And in the showroom! ... uh, le Theatre des Arts! ... we have! ... mesdames and messieurs, for your entertainment pleasure! ... The same headliners all the other hotels have. (Tony Bennett, Natalie Cole, The Moody Blues.)

Not even an Edith Piaf impersonator. I realize, of course, that Maurice Chevalier was probably the last French entertainer who could fill a Vegas showroom, but the only thing CLOSE to French entertainment is Julio Iglesias, and he does 95 percent of his act in Spanish.

You have to give them credit for trying, though. When they first opened, they spent a bundle on a Broadway-style French opera called "Notre Dame de Paris," imported direct from France and based on "The Hunchback of Notre Dame." They thought they might have a "Les Miserables" on their hands, but alas, premiering a musical in Vegas is a tough job.

"We had to tweak it very, very hard to fit Vegas," says Maiden. (Translation: cut it as close to 90 minutes as possible and don't allow intermissions.) The result: "It didn't quite catch on."

One thing Paris has managed to do better than any other Strip hotel, though, is weddings. This is a booming business for the big players, which is why you see all those run-down and boarded-up wedding chapels downtown.

At Paris you can be married atop the Eiffel Tower for a mere $3,000. That includes 12 invited guests (which is all that will fit up there). But if you need a bigger ceremony, they have two wedding chapels: the Chapelle du Jardin, decorated with "fine mural paintings," for up to 30 guests, and the Chapelle du Paradis, which seats 100 and is "cherub-and-hummingbird-themed."

Cherubs and hummingbirds. I TOLD you they know how to please the ladies.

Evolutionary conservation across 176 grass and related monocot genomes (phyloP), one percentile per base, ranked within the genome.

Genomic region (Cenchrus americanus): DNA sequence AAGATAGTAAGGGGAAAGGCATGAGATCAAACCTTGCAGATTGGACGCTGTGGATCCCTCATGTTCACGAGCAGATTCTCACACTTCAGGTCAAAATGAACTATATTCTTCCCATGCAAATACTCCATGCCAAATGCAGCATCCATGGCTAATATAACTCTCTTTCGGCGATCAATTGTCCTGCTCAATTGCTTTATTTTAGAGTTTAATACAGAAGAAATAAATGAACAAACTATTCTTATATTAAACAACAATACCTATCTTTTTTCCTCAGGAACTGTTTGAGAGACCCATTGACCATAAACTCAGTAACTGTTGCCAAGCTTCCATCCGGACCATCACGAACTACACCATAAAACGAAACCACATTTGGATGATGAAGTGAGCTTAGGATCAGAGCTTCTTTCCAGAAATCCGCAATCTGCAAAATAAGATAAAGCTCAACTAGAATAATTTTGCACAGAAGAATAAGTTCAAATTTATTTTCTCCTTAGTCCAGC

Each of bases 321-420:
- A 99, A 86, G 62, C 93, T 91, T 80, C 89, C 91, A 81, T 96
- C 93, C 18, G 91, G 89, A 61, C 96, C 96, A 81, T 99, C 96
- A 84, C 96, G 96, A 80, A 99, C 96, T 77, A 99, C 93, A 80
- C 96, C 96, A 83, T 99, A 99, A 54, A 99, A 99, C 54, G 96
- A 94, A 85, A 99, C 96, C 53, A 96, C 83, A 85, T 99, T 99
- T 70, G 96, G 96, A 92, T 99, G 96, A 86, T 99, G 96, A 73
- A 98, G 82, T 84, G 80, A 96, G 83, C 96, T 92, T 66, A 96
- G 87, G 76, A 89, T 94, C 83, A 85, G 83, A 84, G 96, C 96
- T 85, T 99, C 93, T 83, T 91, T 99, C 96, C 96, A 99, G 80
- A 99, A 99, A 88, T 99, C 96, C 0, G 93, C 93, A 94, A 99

PARIS

3645 Las Vegas Blvd. South

Theme: Gay Paree of the Imagination (Emile Zola not welcome)

Opened: 1999

Total investment: $755 million

Known for: Its almost unbearably cute plaza, dominated by the Eiffel Tower, a sidewalk cafe, a fountain straight out of "Three Coins in the Fountain," the Arc de Triomphe, and some kind of hot-air balloon marquee.

Marketing niche: Middle-to-upper-class vacationers, conventioneers

Gambler's Intensity: Medium

Cocktail speed: Medium

Dealers: Professional

Bosses: Friendly

Tables: 100

Slots: 2,000

Rooms: 2,916

Surrounding area: Connected by pedestrian mall to Bally's, at the southeastern corner of the famous "Four Corners" of Flamingo Road and Las Vegas Boulevard, directly across the street from the dancing fountains of Bellagio, and just north of the Aladdin.

Web site: parislasvegas.com

Overall rating: 89

Joe Bob's bankroll: Up $75 after a long session of Let It Ride: total to date: $55

--

(E-mail Joe Bob Briggs, "The Vegas Guy," at JoeBob@upi.com or visit Joe Bob's Web site at joebob-briggs.com. Snail-mail: P.O. Box 2002, Dallas, Texas, 75221.)

© 2001 United Press International, Inc. All Rights Reserved. Any reproduction, republication, redistribution and/or modification of any UPI content is expressly prohibited without UPI's prior written consent.